Wednesday Reviews: Failure Is Not An Option by Gene Kranz; It’s Only Rock ‘N Roll by Geoffery Giuliano

Failure Is not an Option

Gene Kranz

The space program was a magnificent achievement not just of America but all humanity. Gene Kranz tells the story of how he, a former Air Force test pilot, was tossed feet first into the early days of Mission Control in the early days of the Mercury Program. His career as a flight controller began with a “four-inch flight,” a Redstone missile barely moving on the pad before shutting down, to landing the first humans on the moon to bringing home Apollo 13 after an explosion in space. It was an amazing time, and the astronauts gave their props to their Russian counterparts, taken the names of the fallen in the space race to the moon, including three cosmonauts who died in orbit mere weeks before one lunar mission.

Kranz relays the highest of highs – Glenn’s mission as the first American to orbit the Earth, Armstrong on the moon – to the lows – the loss of the Apollo 1 astronauts on the pad during a test, the premature end to the moon program. Through it all, we are shown a dedication to one purpose not seen again until the computer and Internet startups of the 1980’s and 1990’s.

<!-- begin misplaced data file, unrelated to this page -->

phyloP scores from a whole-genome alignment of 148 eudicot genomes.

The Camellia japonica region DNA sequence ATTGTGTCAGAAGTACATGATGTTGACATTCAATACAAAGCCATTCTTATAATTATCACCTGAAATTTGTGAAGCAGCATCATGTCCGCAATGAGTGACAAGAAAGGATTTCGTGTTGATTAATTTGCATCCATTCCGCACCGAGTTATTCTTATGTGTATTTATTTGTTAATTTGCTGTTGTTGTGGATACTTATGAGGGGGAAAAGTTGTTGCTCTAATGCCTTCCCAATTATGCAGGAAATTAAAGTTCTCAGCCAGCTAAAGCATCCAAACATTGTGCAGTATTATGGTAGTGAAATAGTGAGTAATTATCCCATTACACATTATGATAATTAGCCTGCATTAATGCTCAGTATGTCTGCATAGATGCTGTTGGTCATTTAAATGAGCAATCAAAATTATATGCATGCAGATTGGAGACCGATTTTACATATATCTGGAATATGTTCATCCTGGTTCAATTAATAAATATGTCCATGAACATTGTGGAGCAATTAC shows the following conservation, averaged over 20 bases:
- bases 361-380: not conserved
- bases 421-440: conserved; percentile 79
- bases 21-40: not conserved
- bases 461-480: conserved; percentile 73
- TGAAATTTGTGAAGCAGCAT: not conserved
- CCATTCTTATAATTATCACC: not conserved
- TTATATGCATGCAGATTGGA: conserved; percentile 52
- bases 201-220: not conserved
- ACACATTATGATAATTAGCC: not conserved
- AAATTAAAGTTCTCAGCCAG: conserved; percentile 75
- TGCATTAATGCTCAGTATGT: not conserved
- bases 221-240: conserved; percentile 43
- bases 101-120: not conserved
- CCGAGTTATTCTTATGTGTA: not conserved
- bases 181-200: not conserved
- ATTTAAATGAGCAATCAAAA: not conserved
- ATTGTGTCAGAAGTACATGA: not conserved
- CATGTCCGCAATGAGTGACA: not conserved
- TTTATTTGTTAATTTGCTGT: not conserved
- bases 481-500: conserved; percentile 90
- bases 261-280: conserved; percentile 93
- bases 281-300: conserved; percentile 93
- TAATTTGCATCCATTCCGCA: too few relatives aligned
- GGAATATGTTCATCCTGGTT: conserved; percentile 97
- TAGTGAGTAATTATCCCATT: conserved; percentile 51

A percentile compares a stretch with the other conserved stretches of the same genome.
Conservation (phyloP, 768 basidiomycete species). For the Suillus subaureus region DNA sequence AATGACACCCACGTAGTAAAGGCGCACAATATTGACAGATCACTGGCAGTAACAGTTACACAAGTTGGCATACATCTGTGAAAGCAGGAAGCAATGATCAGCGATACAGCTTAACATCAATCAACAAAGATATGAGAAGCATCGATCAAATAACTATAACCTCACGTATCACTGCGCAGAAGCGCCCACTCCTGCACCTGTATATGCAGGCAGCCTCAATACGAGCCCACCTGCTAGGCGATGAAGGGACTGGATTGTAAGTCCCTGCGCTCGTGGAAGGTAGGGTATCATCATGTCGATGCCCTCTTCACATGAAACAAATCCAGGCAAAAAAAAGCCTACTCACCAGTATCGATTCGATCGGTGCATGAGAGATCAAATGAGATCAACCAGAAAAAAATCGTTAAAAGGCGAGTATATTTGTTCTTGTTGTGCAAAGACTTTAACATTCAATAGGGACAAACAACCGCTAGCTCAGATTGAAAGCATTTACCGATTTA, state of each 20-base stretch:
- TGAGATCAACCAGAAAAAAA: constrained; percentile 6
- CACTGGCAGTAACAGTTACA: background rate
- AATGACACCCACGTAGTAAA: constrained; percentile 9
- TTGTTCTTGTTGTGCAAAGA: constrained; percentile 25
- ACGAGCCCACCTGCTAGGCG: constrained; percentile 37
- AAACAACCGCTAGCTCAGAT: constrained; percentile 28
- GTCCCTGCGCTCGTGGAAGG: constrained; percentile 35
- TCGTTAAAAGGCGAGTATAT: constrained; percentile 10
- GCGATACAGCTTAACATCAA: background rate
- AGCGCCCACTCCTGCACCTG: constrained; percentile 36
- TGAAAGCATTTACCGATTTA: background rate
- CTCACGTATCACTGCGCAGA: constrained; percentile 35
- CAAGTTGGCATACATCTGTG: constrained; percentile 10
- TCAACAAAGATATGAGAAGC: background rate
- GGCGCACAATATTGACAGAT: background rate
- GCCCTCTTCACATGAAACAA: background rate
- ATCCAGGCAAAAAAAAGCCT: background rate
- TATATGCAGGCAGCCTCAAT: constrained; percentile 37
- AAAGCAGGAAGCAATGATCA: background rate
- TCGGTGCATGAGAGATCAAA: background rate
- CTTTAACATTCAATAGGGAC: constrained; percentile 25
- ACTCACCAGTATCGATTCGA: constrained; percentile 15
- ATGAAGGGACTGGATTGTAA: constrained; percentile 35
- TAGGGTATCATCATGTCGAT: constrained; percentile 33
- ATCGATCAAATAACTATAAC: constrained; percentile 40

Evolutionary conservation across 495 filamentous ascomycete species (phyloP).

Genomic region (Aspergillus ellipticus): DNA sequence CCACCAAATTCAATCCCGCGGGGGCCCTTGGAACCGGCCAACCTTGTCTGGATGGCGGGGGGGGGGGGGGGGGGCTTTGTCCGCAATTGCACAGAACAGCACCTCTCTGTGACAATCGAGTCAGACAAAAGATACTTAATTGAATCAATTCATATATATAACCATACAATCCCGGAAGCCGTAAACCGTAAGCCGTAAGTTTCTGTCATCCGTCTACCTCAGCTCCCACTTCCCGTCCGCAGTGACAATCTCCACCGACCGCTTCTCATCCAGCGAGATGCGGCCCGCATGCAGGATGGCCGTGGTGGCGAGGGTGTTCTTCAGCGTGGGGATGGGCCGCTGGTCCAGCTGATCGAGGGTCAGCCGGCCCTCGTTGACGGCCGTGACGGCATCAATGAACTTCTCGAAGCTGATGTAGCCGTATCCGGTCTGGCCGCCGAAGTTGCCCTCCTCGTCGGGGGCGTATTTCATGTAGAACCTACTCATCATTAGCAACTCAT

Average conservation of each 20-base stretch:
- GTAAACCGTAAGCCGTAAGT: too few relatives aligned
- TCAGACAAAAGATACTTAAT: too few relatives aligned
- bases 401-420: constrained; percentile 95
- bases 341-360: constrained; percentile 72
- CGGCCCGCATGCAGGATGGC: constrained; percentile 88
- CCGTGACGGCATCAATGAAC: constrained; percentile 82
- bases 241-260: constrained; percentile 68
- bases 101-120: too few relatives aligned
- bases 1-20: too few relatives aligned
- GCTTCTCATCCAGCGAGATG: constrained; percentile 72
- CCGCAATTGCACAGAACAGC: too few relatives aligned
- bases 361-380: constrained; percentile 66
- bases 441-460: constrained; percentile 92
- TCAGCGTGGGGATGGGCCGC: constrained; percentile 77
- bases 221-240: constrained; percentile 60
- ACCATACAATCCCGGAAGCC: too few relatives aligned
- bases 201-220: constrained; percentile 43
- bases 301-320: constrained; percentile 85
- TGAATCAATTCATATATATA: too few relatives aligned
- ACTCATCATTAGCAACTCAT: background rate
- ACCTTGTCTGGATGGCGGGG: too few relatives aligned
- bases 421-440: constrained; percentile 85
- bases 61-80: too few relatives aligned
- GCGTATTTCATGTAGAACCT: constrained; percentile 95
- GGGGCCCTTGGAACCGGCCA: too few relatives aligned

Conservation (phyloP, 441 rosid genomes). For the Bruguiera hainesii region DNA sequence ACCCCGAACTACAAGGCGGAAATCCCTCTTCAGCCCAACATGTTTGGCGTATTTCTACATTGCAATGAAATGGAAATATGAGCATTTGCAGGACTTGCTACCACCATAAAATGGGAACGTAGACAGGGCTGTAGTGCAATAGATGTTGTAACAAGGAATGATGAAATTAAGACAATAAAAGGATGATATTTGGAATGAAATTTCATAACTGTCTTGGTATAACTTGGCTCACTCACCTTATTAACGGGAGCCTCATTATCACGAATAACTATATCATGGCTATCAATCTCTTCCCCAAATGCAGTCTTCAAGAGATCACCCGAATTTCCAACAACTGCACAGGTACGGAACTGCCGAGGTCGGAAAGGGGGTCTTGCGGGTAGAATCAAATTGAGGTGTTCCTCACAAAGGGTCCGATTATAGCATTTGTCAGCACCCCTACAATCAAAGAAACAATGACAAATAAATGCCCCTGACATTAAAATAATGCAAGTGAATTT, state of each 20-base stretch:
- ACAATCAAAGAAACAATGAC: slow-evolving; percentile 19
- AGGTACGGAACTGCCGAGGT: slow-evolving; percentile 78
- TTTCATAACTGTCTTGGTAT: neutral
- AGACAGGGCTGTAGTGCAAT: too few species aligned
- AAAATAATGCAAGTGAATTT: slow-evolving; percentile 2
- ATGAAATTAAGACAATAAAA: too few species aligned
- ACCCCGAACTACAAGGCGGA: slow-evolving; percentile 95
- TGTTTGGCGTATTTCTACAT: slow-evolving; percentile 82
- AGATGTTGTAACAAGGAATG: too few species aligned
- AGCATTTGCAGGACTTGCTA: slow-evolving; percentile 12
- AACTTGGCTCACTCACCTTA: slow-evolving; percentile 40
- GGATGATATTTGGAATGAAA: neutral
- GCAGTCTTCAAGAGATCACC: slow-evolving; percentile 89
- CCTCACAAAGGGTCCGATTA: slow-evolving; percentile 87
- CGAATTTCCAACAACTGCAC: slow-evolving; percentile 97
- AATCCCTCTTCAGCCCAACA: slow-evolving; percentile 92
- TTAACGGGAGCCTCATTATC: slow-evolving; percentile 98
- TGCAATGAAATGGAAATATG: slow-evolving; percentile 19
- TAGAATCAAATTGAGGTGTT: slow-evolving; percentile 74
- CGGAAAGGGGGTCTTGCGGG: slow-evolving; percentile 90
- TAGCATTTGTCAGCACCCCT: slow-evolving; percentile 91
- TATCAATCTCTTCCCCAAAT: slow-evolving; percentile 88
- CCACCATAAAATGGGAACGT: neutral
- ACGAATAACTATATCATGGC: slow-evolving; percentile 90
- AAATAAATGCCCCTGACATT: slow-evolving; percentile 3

It’s Only Rock ‘N Roll

Geoffery Giuliano

This is the second Giuliano bio I’ve done on audio. Unfortunately, it’s one of those rare books I couldn’t find an Amazon link for.

Giuliano looks at the Stones, giving their story from the beginning in 1962 to about 1989 or so, when they began touring for Steel Wheels. Unlike his bio of George Harrison, which I reviewed a few weeks ago, Giuliano is a lot more even-handed in reviewing the Stones’ history. He is most detailed about the band’s early days, and offers his own assertions on the death of founder Brian Jones. He comes right out and says Jones was murdered (though not by the Stones as some conspiracy theorists would have you believe) but stops short of naming names. Barely. He glosses over the seventies, stopping long enough for Ronnie Wood to join the band in 1976, then ends with the tumultuous late 1980’s, bringing the rift between Mick and Keith into sharp focus. His depiction pretty much echoes Keith Richards’ account of their tiff after Undercover and Mick’s abortive solo career.